Vickers Windsor Development
In January 1945 Rex Pierson completed a brochure for a Windsor powered by four Rolls-Royce Clyde RCI. I. AC turboprop engines and fitted with four main undercarriage legs of a six-wheel bogie type then in the course of development. Visibly the airframe was unchanged, with a Windsor prototype nose, and only the engine nacelles had been altered; the rear nacelle guns were also retained. Cruise speed was estimated to be 390mph (628km/h) at 20,000ft (6,096m), sea level rate of climb 3,050ft/min (930m/min), time to 30,000ft (9,144m) 17.0 minutes and service ceiling 37,000ft (11,278m). A maximum 3,580gal (16,278Iit) of internal fuel would have been carried and the range was 2,415 miles (3,886km). The Clyde turboprop, an example of a new concept of a jet engine and a propeller joined together, offered a combined 3,020bhp (2,252kW) and 1,225lb (5.4kN) thrust at sea level and 3,310bhp (2,468kW) and 738ib (3.3k ) for maximum speed and climb. Contra-rotating propellers would have been fitted if they were available.
The extra power from the Clyde would have been very beneficial to the bomber, which was designated Type 601 Windsor B Mk. 2. In view of the attractive performance offered by the engine MAP informed Vickers on 27th February 1945 that it had been decided to fit NN673 with the new powerplants and asked that design work should proceed as soon as possible. Two more production Windsors were to be similarly converted (the same letter also stated that the idea of fitting the Griffon had been abandoned). Pierson replied that NN673 should be flying with Merlins by January 1946, but added that Rolls-Royce had reported that Clyde units would not be available until April 1946. By June 1945 this version had been given the revised ‘ideal’ nose with the twin 0.5in (12.7mm) turret, but the conversion and the whole project was cancelled on 16th January 1946.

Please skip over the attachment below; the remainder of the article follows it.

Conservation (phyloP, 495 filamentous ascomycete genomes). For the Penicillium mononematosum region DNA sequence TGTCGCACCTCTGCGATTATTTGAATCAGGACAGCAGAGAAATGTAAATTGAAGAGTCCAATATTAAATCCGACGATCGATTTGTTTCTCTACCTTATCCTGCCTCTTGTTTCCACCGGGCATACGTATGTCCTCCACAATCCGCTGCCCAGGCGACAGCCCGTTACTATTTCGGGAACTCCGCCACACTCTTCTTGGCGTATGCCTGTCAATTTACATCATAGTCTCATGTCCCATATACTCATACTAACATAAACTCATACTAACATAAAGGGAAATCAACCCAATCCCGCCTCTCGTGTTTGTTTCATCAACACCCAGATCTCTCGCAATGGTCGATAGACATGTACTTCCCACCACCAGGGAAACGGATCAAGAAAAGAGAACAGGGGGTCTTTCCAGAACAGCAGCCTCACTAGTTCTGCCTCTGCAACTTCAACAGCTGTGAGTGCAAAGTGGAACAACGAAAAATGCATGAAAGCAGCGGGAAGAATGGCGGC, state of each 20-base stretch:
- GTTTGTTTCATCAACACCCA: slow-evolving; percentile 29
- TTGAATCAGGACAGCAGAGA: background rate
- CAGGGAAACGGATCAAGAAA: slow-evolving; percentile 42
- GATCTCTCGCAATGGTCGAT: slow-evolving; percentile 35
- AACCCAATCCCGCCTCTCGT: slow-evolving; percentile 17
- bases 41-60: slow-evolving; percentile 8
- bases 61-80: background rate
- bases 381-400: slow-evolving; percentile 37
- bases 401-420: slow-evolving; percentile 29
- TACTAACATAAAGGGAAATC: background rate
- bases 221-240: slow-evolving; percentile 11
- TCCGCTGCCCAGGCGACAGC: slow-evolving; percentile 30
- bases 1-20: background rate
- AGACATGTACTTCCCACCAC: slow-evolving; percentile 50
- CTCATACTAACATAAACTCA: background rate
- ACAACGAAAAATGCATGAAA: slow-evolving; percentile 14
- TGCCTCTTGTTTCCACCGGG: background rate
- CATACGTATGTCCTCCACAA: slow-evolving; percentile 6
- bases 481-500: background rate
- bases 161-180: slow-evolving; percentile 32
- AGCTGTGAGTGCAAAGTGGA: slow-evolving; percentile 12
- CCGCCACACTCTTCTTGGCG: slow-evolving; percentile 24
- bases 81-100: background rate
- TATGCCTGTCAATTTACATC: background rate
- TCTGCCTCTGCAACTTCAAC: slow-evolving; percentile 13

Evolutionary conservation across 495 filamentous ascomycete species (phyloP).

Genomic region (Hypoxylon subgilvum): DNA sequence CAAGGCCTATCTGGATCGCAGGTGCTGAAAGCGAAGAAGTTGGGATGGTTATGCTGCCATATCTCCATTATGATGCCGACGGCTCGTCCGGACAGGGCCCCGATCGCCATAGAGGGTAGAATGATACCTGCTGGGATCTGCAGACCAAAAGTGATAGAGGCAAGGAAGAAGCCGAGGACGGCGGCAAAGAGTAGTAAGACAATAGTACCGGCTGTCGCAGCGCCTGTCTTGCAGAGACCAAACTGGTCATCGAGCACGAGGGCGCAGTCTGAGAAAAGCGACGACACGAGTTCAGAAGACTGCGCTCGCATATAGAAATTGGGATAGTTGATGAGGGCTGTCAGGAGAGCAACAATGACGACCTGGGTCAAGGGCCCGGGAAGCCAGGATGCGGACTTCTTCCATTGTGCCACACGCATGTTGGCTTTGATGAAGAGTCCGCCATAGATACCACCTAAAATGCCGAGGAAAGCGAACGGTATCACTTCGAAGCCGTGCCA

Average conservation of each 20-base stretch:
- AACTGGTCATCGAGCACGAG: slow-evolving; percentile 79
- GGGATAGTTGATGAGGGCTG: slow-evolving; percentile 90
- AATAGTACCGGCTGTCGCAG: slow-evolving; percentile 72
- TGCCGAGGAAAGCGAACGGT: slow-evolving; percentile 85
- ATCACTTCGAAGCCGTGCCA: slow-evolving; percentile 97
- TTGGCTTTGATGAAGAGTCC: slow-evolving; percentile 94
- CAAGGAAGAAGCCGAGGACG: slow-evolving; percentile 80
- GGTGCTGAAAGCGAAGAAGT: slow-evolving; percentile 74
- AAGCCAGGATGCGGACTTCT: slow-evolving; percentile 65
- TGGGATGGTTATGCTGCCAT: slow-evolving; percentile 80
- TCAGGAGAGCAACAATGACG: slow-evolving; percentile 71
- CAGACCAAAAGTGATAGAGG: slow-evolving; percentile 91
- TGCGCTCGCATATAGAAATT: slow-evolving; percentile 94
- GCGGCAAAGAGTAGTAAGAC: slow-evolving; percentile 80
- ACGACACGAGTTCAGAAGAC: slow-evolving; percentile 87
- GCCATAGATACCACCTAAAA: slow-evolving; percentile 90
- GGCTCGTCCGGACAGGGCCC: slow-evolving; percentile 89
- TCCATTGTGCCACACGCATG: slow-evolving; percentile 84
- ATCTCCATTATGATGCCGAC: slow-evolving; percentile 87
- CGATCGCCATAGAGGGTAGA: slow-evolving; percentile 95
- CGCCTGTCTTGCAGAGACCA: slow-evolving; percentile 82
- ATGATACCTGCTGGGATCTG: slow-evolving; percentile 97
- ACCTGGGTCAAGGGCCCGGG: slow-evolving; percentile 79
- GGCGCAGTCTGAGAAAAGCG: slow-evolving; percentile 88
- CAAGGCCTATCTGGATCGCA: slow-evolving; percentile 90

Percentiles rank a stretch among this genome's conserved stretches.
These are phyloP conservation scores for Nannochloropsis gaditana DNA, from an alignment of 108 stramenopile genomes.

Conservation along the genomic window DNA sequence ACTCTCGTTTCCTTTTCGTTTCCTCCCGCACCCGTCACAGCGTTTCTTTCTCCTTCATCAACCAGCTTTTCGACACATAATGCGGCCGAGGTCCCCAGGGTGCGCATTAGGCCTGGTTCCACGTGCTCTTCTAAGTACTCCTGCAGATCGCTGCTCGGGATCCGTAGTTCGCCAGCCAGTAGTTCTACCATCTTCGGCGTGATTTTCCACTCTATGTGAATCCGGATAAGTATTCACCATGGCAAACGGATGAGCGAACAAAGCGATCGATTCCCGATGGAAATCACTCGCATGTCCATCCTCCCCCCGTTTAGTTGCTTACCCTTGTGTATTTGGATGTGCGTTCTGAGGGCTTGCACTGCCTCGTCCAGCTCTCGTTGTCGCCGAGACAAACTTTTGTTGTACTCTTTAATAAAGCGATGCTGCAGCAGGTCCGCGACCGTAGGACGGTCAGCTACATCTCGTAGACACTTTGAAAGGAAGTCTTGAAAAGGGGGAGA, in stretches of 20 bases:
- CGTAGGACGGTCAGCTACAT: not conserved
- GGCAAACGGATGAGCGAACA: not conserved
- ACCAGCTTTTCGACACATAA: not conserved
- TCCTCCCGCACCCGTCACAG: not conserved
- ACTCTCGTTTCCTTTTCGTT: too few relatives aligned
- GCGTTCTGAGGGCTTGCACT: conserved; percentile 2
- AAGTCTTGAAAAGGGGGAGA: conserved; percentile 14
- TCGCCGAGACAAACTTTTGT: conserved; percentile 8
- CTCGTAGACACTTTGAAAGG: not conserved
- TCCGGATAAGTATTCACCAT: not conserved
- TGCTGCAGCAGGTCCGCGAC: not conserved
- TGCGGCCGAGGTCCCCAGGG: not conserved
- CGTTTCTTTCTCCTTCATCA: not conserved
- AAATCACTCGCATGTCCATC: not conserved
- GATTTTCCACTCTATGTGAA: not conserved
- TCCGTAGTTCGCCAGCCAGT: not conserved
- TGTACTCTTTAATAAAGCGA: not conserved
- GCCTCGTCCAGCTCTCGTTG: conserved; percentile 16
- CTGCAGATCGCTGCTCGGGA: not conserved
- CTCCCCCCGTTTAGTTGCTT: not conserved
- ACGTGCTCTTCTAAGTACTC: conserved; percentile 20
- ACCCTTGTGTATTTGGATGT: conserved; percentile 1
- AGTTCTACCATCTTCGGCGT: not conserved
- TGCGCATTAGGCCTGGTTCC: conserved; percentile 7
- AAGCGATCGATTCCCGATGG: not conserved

First prototype, serialled DW506, powered by four 1,315 horsepower (981 kW) Rolls-Royce Merlin 65 engines.
Second prototype, serialled DW512, powered by four 1,635 horsepower (1,219 kW) Merlin 85 engines.
Third prototype, serialled NK136, powered by four 1,635 horsepower (1,219 kW) Merlin 85 engines, armed with four 20mm guns in remote-controlled barbettes in rear of outer engine nacelles (a pair in each) aimed from the unarmed tail position.
Specifications (Vickers Windsor Type 447)
- Crew: six to seven[
- Length: 76 ft 10 in (23.43 m)
- Wingspan: 117 ft 2 in (35.71 m)
- Height: 23 ft (7.01 m)
- Wing area: 1,248 ft² (116 m²)
- Empty weight: 38,606 lb (17,548 kg)
- Loaded weight: 54,000 lb (24,545 kg)
- Powerplant: 4 × Rolls-Royce Merlin 65 liquid-cooled V12 engine, 1,635 hp (1,220 kW) each
- Maximum speed: 317 mph (276 knots, 510 km/h) at 23,000 ft (7,010 m)
- Range: 2,890 mi (2,513 nmi, 4,653 km) with 8,000 lb (3,600 kg) bombs
- Service ceiling: 27,250 ft (8,300 m)
- Rate of climb: 1,250 ft/min (6.4 m/s)